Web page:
SAP to acquire Sybase

SAP today announced that it was acquiring database vendor Sybase for $5.8bn in cash.

Sybase, founded in 1984, is famous for developing the original SQL Server source code and signed a deal with Microsoft to share the source code. The two companies went different ways some years later, and started developing their own versions of the source code.

More recently Sybase gambled on a move into the enterprise mobile space, and this may be the key reason for SAP’s interest in the company.

With a heavy financial services Sybase user base, SAP is now able to integrate its enterprise class applications to an increasingly mobile workforce. The avalanche of mobile devices like the iPad, iPhone, Blackberry and Windows Mobile devices, is a clear sign that Enterprise is moving into this area.


SAP World Tour 2009

SAP Business Objects are hosting their World Tour at locations throughout the world over the coming months. Under the banner of the SAP World Tour 2009, the UK presentation will be held at the NEC Centre in Birmingham UK on July 15th.

There are the usual keynote presentations as well as several breakout sessions – one stream focusing solely on Business Intelligence (listed below):

11.30 – 12.15
SAP BusinessObjects: Optimizing Business Performance
Mike Morini, SAP

12.15 – 13.00
A – Z of Business Intelligence
Phil Wood, SAP BusinessObjects

14.00 – 14.45
The Importance of Business Intelligence – During Market Growth & Recession
Richard Neale, SAP BusinessObjects

14.45 – 15.30
Revolutionizing your Business Intelligence (with SAP BusinessObjects Explorer)
Chris Darvill SAP BusinessObjects and Stewart Faith, BI Specialist

16.00 – 16.45
A New Era in Information Management
Richard Neale and Barry Dodds SAP BusinessObjects

16.45 – 17.30
BI for SAP Customers (Designing a BI strategy for your SAP Landscape)
Chris Darvill, SAP BusinessObjects

The tour is mainly focused on executives, IT decision makers and business managers. Registration for the event is free, and registration is still open, so if you are available and want to learn more about SAP and it’s future vision, it is an event well worth attending.

SAP BOBJ – What area should I focus on?

As a Business Objects professional it is important to keep both your technical skills and general Business Intelligence knowledge up to date. Along with being certified, being up to date on events helps you to stand out against a backdrop of people who, on paper perhaps, share similar experience to you. It is also important to be aware of the impact certain events may have on your current and future career plans.

Following the integration of Business Objects into SAP, I was wondering about the opportunities that this may present me and my company going forward. I’m sure many SAP professionals are thinking the same thing.

I then came across an article written by Jon Reed. In this article, Jon discusses how he thinks the SAP Business Objects acquisition is going to affect job requirements, and goes on to suggest areas which might be worth focusing on. Jon is well known within SAP circles and has written extensively on SAP related topics. His article makes for interesting reading and should certainly help you with future career planning.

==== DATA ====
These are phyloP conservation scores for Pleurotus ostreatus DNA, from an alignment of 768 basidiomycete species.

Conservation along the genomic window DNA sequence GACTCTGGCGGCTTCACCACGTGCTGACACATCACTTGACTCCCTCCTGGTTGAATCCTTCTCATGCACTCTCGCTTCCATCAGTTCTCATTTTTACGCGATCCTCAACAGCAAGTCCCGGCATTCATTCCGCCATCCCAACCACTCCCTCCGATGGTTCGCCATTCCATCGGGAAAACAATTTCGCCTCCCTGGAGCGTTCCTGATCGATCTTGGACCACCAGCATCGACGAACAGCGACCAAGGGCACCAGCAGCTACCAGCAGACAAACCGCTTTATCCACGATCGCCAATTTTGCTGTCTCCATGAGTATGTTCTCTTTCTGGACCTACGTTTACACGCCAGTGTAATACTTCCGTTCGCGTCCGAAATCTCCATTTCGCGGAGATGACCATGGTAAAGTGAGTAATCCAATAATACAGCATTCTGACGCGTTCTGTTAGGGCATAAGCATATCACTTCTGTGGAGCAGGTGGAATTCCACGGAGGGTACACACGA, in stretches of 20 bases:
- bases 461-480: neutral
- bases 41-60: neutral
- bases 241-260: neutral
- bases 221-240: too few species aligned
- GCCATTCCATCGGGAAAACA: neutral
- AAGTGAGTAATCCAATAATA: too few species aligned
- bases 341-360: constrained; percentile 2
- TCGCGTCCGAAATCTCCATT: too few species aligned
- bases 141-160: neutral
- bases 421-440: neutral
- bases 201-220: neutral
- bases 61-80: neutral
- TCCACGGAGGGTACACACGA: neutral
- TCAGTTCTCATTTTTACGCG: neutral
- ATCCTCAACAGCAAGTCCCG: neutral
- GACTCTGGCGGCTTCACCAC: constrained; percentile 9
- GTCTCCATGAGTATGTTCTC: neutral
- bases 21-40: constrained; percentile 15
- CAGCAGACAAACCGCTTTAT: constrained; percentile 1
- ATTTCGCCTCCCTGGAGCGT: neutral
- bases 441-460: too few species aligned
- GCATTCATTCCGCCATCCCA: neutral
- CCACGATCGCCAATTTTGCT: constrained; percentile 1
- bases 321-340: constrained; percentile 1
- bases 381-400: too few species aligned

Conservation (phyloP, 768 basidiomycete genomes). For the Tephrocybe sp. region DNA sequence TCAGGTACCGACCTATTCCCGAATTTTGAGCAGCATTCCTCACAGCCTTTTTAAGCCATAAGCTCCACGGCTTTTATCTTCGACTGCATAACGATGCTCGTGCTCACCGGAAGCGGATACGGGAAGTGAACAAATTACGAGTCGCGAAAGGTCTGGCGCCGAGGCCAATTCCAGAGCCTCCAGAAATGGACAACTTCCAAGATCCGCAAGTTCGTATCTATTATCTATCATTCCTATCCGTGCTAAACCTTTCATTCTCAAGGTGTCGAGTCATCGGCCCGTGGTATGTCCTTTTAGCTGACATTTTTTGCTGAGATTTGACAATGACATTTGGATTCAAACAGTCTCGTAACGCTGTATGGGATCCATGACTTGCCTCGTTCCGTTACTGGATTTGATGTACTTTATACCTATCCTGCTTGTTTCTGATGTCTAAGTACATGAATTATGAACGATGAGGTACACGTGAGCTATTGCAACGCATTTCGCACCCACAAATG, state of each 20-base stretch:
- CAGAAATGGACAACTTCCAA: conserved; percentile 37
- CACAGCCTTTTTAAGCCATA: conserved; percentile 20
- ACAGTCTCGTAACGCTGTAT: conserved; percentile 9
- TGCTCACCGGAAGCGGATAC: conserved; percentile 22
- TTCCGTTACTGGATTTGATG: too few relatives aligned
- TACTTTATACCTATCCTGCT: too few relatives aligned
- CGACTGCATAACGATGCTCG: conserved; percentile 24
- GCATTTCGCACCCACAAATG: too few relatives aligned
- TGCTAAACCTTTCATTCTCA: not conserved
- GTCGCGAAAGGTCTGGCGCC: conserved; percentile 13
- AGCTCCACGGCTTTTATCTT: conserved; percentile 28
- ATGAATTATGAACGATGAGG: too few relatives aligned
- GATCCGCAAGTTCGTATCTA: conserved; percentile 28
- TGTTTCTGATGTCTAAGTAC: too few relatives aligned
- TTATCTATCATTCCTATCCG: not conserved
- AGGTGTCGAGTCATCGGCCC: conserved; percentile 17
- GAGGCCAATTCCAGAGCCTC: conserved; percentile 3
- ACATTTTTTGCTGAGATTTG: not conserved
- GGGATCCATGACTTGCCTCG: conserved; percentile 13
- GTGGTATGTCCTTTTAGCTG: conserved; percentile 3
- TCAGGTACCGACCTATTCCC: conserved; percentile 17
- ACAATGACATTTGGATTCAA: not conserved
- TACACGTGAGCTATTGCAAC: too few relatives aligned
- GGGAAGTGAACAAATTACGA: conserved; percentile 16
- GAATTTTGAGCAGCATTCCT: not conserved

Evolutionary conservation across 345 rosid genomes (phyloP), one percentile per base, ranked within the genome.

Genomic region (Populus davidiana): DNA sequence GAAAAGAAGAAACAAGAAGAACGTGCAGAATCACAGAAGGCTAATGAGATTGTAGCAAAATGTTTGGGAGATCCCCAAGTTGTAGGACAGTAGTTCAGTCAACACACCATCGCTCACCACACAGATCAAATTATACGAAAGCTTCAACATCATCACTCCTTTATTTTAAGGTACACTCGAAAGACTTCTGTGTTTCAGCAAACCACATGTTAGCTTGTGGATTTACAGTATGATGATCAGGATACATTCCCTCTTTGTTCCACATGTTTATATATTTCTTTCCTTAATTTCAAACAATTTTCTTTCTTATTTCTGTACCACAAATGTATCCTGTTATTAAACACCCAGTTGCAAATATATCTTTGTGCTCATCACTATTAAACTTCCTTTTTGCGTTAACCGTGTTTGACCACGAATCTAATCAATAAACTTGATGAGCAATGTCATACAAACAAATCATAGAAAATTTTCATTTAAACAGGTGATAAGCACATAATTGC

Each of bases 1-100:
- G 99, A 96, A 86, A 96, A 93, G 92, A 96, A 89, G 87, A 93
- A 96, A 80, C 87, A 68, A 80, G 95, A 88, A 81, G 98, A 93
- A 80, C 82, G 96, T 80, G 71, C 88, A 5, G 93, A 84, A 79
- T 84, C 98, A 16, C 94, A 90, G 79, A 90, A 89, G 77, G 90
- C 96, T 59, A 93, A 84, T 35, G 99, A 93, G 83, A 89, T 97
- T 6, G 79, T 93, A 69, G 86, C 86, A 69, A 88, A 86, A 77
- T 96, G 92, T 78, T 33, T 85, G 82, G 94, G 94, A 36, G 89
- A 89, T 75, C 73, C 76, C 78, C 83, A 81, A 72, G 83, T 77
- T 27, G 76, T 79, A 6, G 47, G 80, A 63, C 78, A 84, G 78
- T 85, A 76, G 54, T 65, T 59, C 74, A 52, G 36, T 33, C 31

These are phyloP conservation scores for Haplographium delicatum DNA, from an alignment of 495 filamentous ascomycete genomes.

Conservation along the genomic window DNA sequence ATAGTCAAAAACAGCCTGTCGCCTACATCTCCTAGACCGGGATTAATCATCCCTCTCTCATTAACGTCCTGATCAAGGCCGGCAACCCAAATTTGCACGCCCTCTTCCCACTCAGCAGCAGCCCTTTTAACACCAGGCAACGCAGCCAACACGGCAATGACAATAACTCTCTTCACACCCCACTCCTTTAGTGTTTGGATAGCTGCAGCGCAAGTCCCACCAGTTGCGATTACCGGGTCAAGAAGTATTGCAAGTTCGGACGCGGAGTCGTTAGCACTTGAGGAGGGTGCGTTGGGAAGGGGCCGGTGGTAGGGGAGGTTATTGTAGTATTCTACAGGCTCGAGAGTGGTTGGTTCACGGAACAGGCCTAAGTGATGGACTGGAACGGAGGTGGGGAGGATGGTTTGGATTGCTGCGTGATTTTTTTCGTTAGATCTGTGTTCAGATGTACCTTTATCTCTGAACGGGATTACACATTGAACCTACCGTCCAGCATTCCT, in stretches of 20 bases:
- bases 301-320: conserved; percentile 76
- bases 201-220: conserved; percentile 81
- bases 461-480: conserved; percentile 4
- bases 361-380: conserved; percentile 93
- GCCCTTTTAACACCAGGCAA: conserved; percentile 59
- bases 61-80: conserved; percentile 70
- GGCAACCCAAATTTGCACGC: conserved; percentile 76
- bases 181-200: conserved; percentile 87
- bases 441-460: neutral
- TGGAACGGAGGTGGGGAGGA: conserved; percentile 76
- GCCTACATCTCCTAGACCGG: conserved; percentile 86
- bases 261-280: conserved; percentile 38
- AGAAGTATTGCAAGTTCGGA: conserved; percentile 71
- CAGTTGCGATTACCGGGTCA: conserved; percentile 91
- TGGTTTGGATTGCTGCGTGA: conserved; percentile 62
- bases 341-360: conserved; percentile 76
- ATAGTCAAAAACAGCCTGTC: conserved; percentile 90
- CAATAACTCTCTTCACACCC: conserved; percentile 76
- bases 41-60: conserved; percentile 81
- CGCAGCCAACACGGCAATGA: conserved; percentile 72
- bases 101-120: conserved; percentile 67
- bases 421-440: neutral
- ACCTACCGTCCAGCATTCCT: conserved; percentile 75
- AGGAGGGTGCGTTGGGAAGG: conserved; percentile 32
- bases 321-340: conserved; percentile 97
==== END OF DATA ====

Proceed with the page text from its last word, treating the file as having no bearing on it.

RSS Feed

A few people have asked whether an RSS feed is available for this blog.

I didn’t set one up, but it appears that you can add this blog to your RSS reader in a number of ways:

To add this blog using a URL, type the following into your reader:

If you are using Firefox, you should see an RSS icon in far right of the URL bar:
If you are using IE, you will see an RSS icon on the toolbar:
I’m sure there are similar methods for users of other web browsers.

A costly spreadsheet error

An oversight on a spreadsheet appears to have resulting in Barclays overpaying substantially for Lehman assets during the credit crunch.

It appears that rows on an Excel spreadsheet represented Lehman assets. A second column held a Y/N value to indicate whether Barclays wanted the asset. A filter was placed to show only those ‘Y’ assets. However, as the document passed through various hands, the filter column was deleted, resulting in both Y and N rows being displayed. Hence, it would appear that Barclays ended up on the hook for more than it bargained for.

Further details can be read here.

Woops – user deleted folder and it’s contents

It not the first time I’ve come across this issue.

A user has misinterpreted the X on the folder list as a close button, and before you know it, a frantic call is made to IT support to recover a deleted folder.

In nearly all cases where I’ve set up security, I’ve strongly recommended that the delete object functionality is disabled. Some clients want that functionality, and who am I to deny them that? But once they become aware of the issue, they are normally happy to change the permission.

CMS performance problems

Having CMS performance problems? I found the following post on the Business Objects forum which may help.

It involves tweaking a registry entry and increasing the ‘MaximumObjectsToKeepInMemory’ parameter.

I’ve made this change on my test system, however, it really needs a larger installation to check whether it works. One thing to try if I come across a client with performance issues.

Usual caveats about changes to registry – BACKUP, BACKUP and BACKUP.

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